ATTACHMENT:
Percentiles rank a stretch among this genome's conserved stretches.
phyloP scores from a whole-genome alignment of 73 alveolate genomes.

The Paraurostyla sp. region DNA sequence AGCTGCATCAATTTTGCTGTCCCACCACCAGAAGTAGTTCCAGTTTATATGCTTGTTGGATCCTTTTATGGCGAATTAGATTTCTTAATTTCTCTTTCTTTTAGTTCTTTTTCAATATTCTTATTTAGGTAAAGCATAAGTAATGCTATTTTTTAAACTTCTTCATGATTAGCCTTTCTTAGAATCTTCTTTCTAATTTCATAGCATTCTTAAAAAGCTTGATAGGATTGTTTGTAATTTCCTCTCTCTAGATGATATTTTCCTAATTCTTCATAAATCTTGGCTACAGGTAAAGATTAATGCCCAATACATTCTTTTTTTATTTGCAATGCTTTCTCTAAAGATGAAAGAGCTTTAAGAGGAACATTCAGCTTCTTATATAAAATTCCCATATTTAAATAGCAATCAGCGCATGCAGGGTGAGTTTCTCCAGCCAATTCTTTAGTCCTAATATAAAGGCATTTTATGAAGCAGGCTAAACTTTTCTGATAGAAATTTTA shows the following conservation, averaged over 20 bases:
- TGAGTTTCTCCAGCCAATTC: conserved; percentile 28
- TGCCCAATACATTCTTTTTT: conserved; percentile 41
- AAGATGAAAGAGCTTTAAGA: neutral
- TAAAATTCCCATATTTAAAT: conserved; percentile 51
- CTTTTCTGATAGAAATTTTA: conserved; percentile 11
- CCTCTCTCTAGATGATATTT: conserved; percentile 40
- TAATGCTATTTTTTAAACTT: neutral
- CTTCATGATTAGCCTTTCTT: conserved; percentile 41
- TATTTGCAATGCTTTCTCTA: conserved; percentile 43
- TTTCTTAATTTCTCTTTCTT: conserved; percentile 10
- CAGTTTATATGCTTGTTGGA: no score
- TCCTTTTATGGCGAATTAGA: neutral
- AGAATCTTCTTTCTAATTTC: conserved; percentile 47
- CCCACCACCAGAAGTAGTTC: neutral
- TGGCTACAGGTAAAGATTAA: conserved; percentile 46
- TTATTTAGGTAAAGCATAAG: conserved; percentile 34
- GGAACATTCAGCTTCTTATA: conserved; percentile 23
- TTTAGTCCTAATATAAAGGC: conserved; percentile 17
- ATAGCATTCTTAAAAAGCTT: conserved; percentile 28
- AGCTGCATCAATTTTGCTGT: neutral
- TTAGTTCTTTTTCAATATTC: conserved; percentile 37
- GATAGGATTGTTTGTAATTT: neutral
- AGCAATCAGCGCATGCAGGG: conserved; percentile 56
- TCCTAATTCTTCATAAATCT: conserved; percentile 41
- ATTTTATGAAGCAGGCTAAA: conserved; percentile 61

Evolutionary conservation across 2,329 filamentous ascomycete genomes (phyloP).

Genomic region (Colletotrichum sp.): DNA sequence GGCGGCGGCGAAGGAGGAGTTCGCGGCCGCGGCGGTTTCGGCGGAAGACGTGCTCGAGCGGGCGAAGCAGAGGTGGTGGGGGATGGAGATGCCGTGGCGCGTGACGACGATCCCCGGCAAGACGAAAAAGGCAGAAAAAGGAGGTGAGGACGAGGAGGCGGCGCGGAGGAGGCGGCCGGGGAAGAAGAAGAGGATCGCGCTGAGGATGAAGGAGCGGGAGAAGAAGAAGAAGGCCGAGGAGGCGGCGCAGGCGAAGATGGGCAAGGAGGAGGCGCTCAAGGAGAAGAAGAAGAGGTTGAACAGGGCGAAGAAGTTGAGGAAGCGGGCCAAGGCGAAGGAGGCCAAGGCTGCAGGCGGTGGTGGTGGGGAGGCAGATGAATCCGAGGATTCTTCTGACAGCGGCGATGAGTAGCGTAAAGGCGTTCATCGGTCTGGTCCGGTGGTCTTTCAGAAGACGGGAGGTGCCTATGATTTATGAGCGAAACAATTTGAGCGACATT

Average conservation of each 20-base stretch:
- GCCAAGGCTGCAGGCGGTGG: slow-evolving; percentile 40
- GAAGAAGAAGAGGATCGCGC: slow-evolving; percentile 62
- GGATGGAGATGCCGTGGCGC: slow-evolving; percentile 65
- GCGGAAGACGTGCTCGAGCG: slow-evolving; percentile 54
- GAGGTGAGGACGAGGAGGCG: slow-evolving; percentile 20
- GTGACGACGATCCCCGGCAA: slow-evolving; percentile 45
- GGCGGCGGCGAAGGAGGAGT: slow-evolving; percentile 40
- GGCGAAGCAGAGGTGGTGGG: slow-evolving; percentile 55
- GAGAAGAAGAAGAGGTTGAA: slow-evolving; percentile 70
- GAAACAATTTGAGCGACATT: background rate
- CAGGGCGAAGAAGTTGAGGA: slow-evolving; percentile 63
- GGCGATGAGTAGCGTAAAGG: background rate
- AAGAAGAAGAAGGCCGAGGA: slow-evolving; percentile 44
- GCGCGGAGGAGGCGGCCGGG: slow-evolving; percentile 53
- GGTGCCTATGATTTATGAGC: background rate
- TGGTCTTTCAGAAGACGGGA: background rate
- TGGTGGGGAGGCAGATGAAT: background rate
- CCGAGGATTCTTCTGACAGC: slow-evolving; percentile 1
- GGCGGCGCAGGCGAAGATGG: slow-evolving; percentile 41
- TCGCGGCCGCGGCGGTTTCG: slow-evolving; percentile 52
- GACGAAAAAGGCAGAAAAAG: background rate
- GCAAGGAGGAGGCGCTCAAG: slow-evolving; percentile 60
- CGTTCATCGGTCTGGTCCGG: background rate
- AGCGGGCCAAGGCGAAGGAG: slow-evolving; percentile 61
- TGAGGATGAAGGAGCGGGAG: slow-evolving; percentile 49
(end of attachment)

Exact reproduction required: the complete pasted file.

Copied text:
Percentiles rank a stretch among this genome's conserved stretches.
phyloP scores from a whole-genome alignment of 73 alveolate genomes.

The Paraurostyla sp. region DNA sequence AGCTGCATCAATTTTGCTGTCCCACCACCAGAAGTAGTTCCAGTTTATATGCTTGTTGGATCCTTTTATGGCGAATTAGATTTCTTAATTTCTCTTTCTTTTAGTTCTTTTTCAATATTCTTATTTAGGTAAAGCATAAGTAATGCTATTTTTTAAACTTCTTCATGATTAGCCTTTCTTAGAATCTTCTTTCTAATTTCATAGCATTCTTAAAAAGCTTGATAGGATTGTTTGTAATTTCCTCTCTCTAGATGATATTTTCCTAATTCTTCATAAATCTTGGCTACAGGTAAAGATTAATGCCCAATACATTCTTTTTTTATTTGCAATGCTTTCTCTAAAGATGAAAGAGCTTTAAGAGGAACATTCAGCTTCTTATATAAAATTCCCATATTTAAATAGCAATCAGCGCATGCAGGGTGAGTTTCTCCAGCCAATTCTTTAGTCCTAATATAAAGGCATTTTATGAAGCAGGCTAAACTTTTCTGATAGAAATTTTA shows the following conservation, averaged over 20 bases:
- TGAGTTTCTCCAGCCAATTC: conserved; percentile 28
- TGCCCAATACATTCTTTTTT: conserved; percentile 41
- AAGATGAAAGAGCTTTAAGA: neutral
- TAAAATTCCCATATTTAAAT: conserved; percentile 51
- CTTTTCTGATAGAAATTTTA: conserved; percentile 11
- CCTCTCTCTAGATGATATTT: conserved; percentile 40
- TAATGCTATTTTTTAAACTT: neutral
- CTTCATGATTAGCCTTTCTT: conserved; percentile 41
- TATTTGCAATGCTTTCTCTA: conserved; percentile 43
- TTTCTTAATTTCTCTTTCTT: conserved; percentile 10
- CAGTTTATATGCTTGTTGGA: no score
- TCCTTTTATGGCGAATTAGA: neutral
- AGAATCTTCTTTCTAATTTC: conserved; percentile 47
- CCCACCACCAGAAGTAGTTC: neutral
- TGGCTACAGGTAAAGATTAA: conserved; percentile 46
- TTATTTAGGTAAAGCATAAG: conserved; percentile 34
- GGAACATTCAGCTTCTTATA: conserved; percentile 23
- TTTAGTCCTAATATAAAGGC: conserved; percentile 17
- ATAGCATTCTTAAAAAGCTT: conserved; percentile 28
- AGCTGCATCAATTTTGCTGT: neutral
- TTAGTTCTTTTTCAATATTC: conserved; percentile 37
- GATAGGATTGTTTGTAATTT: neutral
- AGCAATCAGCGCATGCAGGG: conserved; percentile 56
- TCCTAATTCTTCATAAATCT: conserved; percentile 41
- ATTTTATGAAGCAGGCTAAA: conserved; percentile 61

Evolutionary conservation across 2,329 filamentous ascomycete genomes (phyloP).

Genomic region (Colletotrichum sp.): DNA sequence GGCGGCGGCGAAGGAGGAGTTCGCGGCCGCGGCGGTTTCGGCGGAAGACGTGCTCGAGCGGGCGAAGCAGAGGTGGTGGGGGATGGAGATGCCGTGGCGCGTGACGACGATCCCCGGCAAGACGAAAAAGGCAGAAAAAGGAGGTGAGGACGAGGAGGCGGCGCGGAGGAGGCGGCCGGGGAAGAAGAAGAGGATCGCGCTGAGGATGAAGGAGCGGGAGAAGAAGAAGAAGGCCGAGGAGGCGGCGCAGGCGAAGATGGGCAAGGAGGAGGCGCTCAAGGAGAAGAAGAAGAGGTTGAACAGGGCGAAGAAGTTGAGGAAGCGGGCCAAGGCGAAGGAGGCCAAGGCTGCAGGCGGTGGTGGTGGGGAGGCAGATGAATCCGAGGATTCTTCTGACAGCGGCGATGAGTAGCGTAAAGGCGTTCATCGGTCTGGTCCGGTGGTCTTTCAGAAGACGGGAGGTGCCTATGATTTATGAGCGAAACAATTTGAGCGACATT

Average conservation of each 20-base stretch:
- GCCAAGGCTGCAGGCGGTGG: slow-evolving; percentile 40
- GAAGAAGAAGAGGATCGCGC: slow-evolving; percentile 62
- GGATGGAGATGCCGTGGCGC: slow-evolving; percentile 65
- GCGGAAGACGTGCTCGAGCG: slow-evolving; percentile 54
- GAGGTGAGGACGAGGAGGCG: slow-evolving; percentile 20
- GTGACGACGATCCCCGGCAA: slow-evolving; percentile 45
- GGCGGCGGCGAAGGAGGAGT: slow-evolving; percentile 40
- GGCGAAGCAGAGGTGGTGGG: slow-evolving; percentile 55
- GAGAAGAAGAAGAGGTTGAA: slow-evolving; percentile 70
- GAAACAATTTGAGCGACATT: background rate
- CAGGGCGAAGAAGTTGAGGA: slow-evolving; percentile 63
- GGCGATGAGTAGCGTAAAGG: background rate
- AAGAAGAAGAAGGCCGAGGA: slow-evolving; percentile 44
- GCGCGGAGGAGGCGGCCGGG: slow-evolving; percentile 53
- GGTGCCTATGATTTATGAGC: background rate
- TGGTCTTTCAGAAGACGGGA: background rate
- TGGTGGGGAGGCAGATGAAT: background rate
- CCGAGGATTCTTCTGACAGC: slow-evolving; percentile 1
- GGCGGCGCAGGCGAAGATGG: slow-evolving; percentile 41
- TCGCGGCCGCGGCGGTTTCG: slow-evolving; percentile 52
- GACGAAAAAGGCAGAAAAAG: background rate
- GCAAGGAGGAGGCGCTCAAG: slow-evolving; percentile 60
- CGTTCATCGGTCTGGTCCGG: background rate
- AGCGGGCCAAGGCGAAGGAG: slow-evolving; percentile 61
- TGAGGATGAAGGAGCGGGAG: slow-evolving; percentile 49